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Our leaders not capable of tackling real solution to heroin problem

To The Daily Sun,
Letters in this paper in the last week have spoken in favor of increased funds for the ever-increasing problem of heroin through the land. Some people criticize our Democratic governor for spending our taxpayer dollars on people who make very poor decisions, others believe it is truly a disease incapable of curing itself unless receiving outside help. In Maine, the Republican governor wants more funds to fight heroin than his lawmakers have given him and is threatening to bring in the National Guard if he can't get more taxpayer money. The Democrat House speaker there says he won't "waste taxpayer dollars".

With this evidence, I don't think that this is a battle between Democrats or Republicans, but rather a battle between those of us who believe it is just people making stupid choices or those of us who believe it's a disease.

I personally believe that this problem is just the tip of the iceberg for our communities here in our local area. I'm convinced that people making the jump from other less-lethal drugs to heroin is a combination of being desensitized to drugs from our society's media and under-education. They have a bad self-image, communicate poorly and have a lack of positive role models. There are so many growing communities of poorly-raised children bleeding out onto our streets. These are people who abuse government handouts, people who don't succeed in their adult lives, or give back to the community, people who are lazy and refuse to work lower wage jobs, people whom have numerous children without any plans for their future. Now how do you fix that? By throwing money at these individuals after they have decided to go down this road? Do you reward your child for bad behavior? Our government seems to think that is the way.

I think to solve this epidemic, we have to focus on fixing those type of families first — to reinstall pure American values infused with good intentions, diversity and fresh ideas, to make kids healthy and happy with families that can get ahead in life and prosper mentally and financially, to get families who raise kids with good morals and decision-making back in the majority, to teach kids not to fear what is different than them, but to embrace it. It's so easy, yet unfortunately we are a society that yells so loudly from both sides that nothing gets heard. I cannot fathom any force in our political climate ever getting something like this going. It's disheartening, really.

It's what will happen if this problem continues to grow that really scares me. I am starting to see the results of this "epidemic" daily here in Laconia. Skinny, pale-faced man-boys smoking on street corners. Young mothers with too many kids hardly dressed on cold winter days. Parents covered in expensive tattoos yet collecting at a food bank. Drug busts in all parts of the city on any night or every night of the week. It is becoming more and more common, and sooner or later you will know one of these kids in the police logs or obituaries, if you haven't seen a few already.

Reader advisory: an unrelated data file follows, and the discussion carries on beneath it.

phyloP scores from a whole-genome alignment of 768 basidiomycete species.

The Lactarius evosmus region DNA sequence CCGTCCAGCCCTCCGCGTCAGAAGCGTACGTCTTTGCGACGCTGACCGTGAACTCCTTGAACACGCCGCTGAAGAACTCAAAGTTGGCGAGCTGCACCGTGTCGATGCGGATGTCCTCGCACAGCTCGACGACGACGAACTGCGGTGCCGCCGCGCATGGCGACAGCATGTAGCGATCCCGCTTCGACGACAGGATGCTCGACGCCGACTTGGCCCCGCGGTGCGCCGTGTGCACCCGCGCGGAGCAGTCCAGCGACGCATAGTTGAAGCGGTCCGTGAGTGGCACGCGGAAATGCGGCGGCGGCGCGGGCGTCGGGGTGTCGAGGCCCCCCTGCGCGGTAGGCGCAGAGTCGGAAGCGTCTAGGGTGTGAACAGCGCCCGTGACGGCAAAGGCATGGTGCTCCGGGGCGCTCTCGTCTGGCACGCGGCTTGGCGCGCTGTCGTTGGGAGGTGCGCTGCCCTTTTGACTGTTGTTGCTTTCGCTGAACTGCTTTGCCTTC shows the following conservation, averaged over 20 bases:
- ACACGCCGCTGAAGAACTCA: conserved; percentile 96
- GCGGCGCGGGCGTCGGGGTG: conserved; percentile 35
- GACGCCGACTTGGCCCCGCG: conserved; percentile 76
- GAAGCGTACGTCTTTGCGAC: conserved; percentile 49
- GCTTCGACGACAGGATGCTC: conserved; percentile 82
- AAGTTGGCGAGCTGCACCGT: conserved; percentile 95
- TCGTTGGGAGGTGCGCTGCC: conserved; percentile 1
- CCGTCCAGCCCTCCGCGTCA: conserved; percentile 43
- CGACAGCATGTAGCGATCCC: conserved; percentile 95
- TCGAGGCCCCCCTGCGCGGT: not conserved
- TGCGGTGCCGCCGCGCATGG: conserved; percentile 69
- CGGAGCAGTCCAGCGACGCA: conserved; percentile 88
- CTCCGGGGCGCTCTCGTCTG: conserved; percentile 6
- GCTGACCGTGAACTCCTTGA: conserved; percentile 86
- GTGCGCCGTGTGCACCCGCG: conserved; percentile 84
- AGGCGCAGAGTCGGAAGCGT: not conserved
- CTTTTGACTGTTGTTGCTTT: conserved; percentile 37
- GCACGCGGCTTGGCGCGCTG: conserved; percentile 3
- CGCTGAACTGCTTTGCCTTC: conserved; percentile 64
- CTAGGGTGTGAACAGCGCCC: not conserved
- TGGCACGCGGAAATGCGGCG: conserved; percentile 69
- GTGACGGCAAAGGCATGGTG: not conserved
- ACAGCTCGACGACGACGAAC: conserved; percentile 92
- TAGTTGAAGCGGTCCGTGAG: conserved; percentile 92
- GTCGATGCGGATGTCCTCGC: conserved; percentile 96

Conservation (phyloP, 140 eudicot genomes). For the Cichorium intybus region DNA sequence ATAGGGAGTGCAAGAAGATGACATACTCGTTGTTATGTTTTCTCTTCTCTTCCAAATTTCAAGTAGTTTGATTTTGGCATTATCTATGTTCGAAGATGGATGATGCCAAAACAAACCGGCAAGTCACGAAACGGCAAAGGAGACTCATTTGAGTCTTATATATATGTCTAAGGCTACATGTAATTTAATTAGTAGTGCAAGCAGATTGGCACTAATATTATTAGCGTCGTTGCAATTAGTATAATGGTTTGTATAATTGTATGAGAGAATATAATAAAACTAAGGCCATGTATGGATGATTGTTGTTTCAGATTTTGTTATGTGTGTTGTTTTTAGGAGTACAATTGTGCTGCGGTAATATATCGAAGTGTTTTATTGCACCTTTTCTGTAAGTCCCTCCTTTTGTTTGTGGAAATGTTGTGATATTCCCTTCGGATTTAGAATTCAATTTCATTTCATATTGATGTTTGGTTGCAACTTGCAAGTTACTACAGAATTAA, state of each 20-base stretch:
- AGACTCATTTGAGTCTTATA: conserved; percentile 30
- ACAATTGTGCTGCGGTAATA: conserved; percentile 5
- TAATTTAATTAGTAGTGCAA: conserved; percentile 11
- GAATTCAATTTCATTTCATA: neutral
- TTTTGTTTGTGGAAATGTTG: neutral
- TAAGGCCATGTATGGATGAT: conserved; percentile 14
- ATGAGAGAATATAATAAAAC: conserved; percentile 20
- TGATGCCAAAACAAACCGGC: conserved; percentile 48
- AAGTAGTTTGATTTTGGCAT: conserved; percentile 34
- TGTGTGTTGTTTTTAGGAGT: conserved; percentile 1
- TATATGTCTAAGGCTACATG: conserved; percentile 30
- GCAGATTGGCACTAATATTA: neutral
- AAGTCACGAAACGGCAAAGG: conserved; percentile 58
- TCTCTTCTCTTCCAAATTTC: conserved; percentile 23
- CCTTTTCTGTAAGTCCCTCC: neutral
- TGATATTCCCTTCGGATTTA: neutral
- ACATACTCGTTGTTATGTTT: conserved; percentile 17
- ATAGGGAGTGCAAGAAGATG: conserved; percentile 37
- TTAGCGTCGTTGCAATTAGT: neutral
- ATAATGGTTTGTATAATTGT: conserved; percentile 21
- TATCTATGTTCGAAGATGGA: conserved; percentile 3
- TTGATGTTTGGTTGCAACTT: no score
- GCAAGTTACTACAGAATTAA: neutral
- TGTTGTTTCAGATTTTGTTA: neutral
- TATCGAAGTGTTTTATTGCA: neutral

In conclusion, I feel it's almost comical if it wasn't so wretched that we argue about red herring answers to a problem whose real solution is a much bigger endeavor than our leaders seem capable of tackling.

I wish we had real leaders who weren't mired in controversy or seriously flawed, yet they get voted into office because voters don't want to throw their vote away on the less polished candidate whom they agree with, but don't think will get the popular vote. This is accomplishing nothing, people. Our system is seriously broken and needs to be reevaluated. Big Money always wins, but does nothing for the middle class. Is that really the American way people?

Thomas Lemay


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Maybe this price increase will hit home to backers of fracking

To The Daily Sun,

I read this in The Conway Daily Sun, on Friday, Oct. 20, Page 3: "But the price of firewood is going up for people in the Northeast. The timber industry said hardwood is in demand for building hydro-fracking sites in Pennsylvania, so homeowners are paying about $325 per cord, up from $50 tp $75 this year."

To those who still believe that fracking is not one of the dirtiest forms of energy, maybe this price increase will hit home.

Dick Devens
Center Sandwich

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